2016: .854 (.285, .276, .293)
2017: .877 (.316, .271, .290)
2018: .870 (.337, .252, .281)
2019: .910 (.359, .259, .292)
2020: .926 (.384, .260, .282)
2021: .904 (.396, .249, .259)
So What Have We Learned?
Well, for one thing, you’ll notice that 3PAR has been on a sharp upward trend since 2012, and even going back to 2002, teams have been steadily taking more and more 3-pointers. We saw a lull between 2008 and 2012 as 3PAR leveled off league-wide, but in general, every year, teams shoot more long balls.
For another, FTR has since 2014 been in steady decline and is way down since the mid-aughts, where a parade of players to the free-throw line was consistent with the bullying low-post play that was common at the time as teams strove for the highest possible raw FG% they could squeeze out of a possession. This was back when eFG% was still largely confined to esoteric intellectual discussions rather than talked about as it is today, when guards are measured by that stat and people are told not to focus on that raw FG% number.
And at the last, it’s hard to believe that only 25.9 percent of shots for a whole season will be taken within three feet of the basket as they have been so far in 2021. It seems reasonable based on a decade of trends to expect that number to rebound to between 28 and 30 percent of overall shots.
For the most part, you can see a couple of philosophical shifts in basketball over the past 20 years.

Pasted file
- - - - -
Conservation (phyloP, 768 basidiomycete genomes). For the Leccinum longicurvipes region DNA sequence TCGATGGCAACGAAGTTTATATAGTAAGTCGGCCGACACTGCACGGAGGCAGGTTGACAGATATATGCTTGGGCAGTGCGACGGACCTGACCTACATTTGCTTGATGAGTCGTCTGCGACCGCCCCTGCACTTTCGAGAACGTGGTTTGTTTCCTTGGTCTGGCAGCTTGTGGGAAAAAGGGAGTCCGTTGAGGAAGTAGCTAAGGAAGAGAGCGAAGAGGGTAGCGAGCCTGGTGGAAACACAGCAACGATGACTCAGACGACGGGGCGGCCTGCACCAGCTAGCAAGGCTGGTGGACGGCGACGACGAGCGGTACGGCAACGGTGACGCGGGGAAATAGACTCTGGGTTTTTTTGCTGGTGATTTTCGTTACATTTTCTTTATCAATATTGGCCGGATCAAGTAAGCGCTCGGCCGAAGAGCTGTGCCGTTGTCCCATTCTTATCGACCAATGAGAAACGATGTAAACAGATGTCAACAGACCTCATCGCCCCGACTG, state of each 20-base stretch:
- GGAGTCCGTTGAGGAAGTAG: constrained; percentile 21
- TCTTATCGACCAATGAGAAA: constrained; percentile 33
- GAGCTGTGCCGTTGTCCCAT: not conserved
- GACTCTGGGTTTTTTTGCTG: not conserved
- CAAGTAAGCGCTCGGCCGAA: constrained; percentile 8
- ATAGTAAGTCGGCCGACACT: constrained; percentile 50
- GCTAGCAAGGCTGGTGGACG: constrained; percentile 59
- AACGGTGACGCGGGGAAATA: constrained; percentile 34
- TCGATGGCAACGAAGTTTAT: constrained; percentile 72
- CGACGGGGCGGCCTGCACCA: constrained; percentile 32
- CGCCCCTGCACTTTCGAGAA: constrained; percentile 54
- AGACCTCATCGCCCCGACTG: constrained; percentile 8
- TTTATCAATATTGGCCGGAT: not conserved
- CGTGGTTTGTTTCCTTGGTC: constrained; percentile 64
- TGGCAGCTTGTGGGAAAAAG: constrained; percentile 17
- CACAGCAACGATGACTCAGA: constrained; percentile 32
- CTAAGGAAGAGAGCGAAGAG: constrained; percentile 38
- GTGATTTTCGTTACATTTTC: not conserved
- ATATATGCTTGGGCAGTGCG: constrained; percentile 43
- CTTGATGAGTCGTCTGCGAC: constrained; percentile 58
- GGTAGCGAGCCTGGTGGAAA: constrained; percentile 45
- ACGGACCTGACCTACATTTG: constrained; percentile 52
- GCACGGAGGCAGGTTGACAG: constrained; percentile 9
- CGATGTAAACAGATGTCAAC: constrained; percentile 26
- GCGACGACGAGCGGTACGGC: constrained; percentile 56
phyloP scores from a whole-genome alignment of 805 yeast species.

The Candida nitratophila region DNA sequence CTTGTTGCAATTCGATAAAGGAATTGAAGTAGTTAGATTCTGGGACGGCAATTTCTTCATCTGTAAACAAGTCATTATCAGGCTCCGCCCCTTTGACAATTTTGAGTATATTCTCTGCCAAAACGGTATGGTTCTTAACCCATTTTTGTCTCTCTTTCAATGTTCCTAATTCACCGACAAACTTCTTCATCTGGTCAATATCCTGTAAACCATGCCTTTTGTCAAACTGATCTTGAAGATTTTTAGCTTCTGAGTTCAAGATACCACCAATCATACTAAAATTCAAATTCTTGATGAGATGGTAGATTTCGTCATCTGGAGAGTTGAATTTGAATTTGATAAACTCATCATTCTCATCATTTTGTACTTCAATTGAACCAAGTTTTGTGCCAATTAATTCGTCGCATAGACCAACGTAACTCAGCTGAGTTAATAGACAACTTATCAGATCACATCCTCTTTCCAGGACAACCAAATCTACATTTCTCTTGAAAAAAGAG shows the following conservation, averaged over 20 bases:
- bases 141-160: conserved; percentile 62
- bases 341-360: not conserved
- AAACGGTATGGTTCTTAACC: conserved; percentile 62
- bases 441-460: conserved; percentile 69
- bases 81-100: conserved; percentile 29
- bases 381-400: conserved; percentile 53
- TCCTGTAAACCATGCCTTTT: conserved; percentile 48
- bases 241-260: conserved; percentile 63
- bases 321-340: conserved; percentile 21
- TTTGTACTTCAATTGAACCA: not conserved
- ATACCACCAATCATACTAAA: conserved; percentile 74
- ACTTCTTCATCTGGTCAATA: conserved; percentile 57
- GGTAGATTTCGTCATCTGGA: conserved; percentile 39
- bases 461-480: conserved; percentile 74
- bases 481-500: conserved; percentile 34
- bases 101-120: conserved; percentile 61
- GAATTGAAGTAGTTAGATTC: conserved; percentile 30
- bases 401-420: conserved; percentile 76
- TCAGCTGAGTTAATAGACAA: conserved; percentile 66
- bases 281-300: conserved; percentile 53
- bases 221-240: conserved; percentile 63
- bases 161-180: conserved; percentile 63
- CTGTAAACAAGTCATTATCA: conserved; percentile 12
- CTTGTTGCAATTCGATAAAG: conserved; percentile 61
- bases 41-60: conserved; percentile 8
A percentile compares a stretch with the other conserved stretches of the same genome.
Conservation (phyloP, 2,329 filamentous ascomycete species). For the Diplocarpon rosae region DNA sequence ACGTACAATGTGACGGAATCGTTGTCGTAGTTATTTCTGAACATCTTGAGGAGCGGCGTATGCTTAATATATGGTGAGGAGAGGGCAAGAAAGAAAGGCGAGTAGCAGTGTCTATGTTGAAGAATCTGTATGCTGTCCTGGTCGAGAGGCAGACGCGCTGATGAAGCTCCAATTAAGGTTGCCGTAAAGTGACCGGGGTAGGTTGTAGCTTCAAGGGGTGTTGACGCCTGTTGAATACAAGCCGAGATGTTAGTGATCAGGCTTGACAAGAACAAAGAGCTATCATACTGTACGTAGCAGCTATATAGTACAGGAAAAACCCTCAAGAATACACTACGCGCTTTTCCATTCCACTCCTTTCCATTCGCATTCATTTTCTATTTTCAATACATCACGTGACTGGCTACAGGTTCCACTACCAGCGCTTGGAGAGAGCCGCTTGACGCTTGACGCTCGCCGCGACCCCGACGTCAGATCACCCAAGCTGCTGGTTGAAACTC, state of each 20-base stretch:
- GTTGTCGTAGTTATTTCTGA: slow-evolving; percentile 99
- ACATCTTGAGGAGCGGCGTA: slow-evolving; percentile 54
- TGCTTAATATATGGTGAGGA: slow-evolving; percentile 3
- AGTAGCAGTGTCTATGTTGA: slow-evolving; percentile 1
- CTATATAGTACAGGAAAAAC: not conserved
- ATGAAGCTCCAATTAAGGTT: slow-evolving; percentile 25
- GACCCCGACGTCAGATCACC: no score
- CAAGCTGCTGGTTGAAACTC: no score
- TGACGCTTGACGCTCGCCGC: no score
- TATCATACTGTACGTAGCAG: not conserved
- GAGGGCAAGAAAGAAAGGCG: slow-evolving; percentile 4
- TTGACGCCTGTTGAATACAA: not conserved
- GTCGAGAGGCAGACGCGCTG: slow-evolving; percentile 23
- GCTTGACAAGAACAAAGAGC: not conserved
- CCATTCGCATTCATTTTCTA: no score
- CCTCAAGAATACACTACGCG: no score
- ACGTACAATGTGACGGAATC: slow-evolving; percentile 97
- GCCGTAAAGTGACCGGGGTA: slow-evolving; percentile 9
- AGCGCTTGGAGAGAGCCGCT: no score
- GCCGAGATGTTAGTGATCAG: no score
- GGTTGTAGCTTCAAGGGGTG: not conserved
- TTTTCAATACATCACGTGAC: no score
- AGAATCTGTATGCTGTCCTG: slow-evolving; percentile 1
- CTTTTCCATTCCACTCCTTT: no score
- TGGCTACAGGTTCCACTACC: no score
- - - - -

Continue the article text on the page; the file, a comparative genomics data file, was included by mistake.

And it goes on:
The first one, in 2012, was teams finally starting to understand on a conceptual level “defend without fouling”, sharply reducing free throw rate.
And, partially as a reaction to that and partially due to Mike D’Antoni changing the way the league looked at the 3-pointer once he got to Houston, in as much time as it took free throws to decline, we saw an explosion in long-range shots.
But overall, the league had this weird sine wave of efficiency over a 14-year stretch before the world went mad in 2016 and basketball saw this explosion in modern play that continues to the present day and leaves open questions about the limit of just how deep this rabbit hole can go.
First, a rise in 3-pointers to complement rough inside play led to an efficiency boom at the end of the Dark Ages.
That was followed by efficiency getting dampened as defenses adjusted to the new reality and took away a weapon from the offense in the low post.
And finally, efficiency rebounded as offenses reacted to losing the inside game by launching a ton of 3-pointers.
Will defenses be so effective at taking away the 3-pointer and defending on the perimeter that we see a recovery in low-post efficiency to the point where the big man again becomes ascendant, where superstars like Giannis Antetokounmpo and even low-post threats like Domantas Sabonis become much more valuable? What about Clint Capela and Andre Drummond, guys who are as old-school as they get as far as low post play that wouldn’t have been out of place in 2004 or even 1974?
We’re seeing the efficiency curve at an inflection point, and history has taught us that when that happens, there’s often a radical change in philosophy just waiting for a team to win a title with it and change the way the game is played.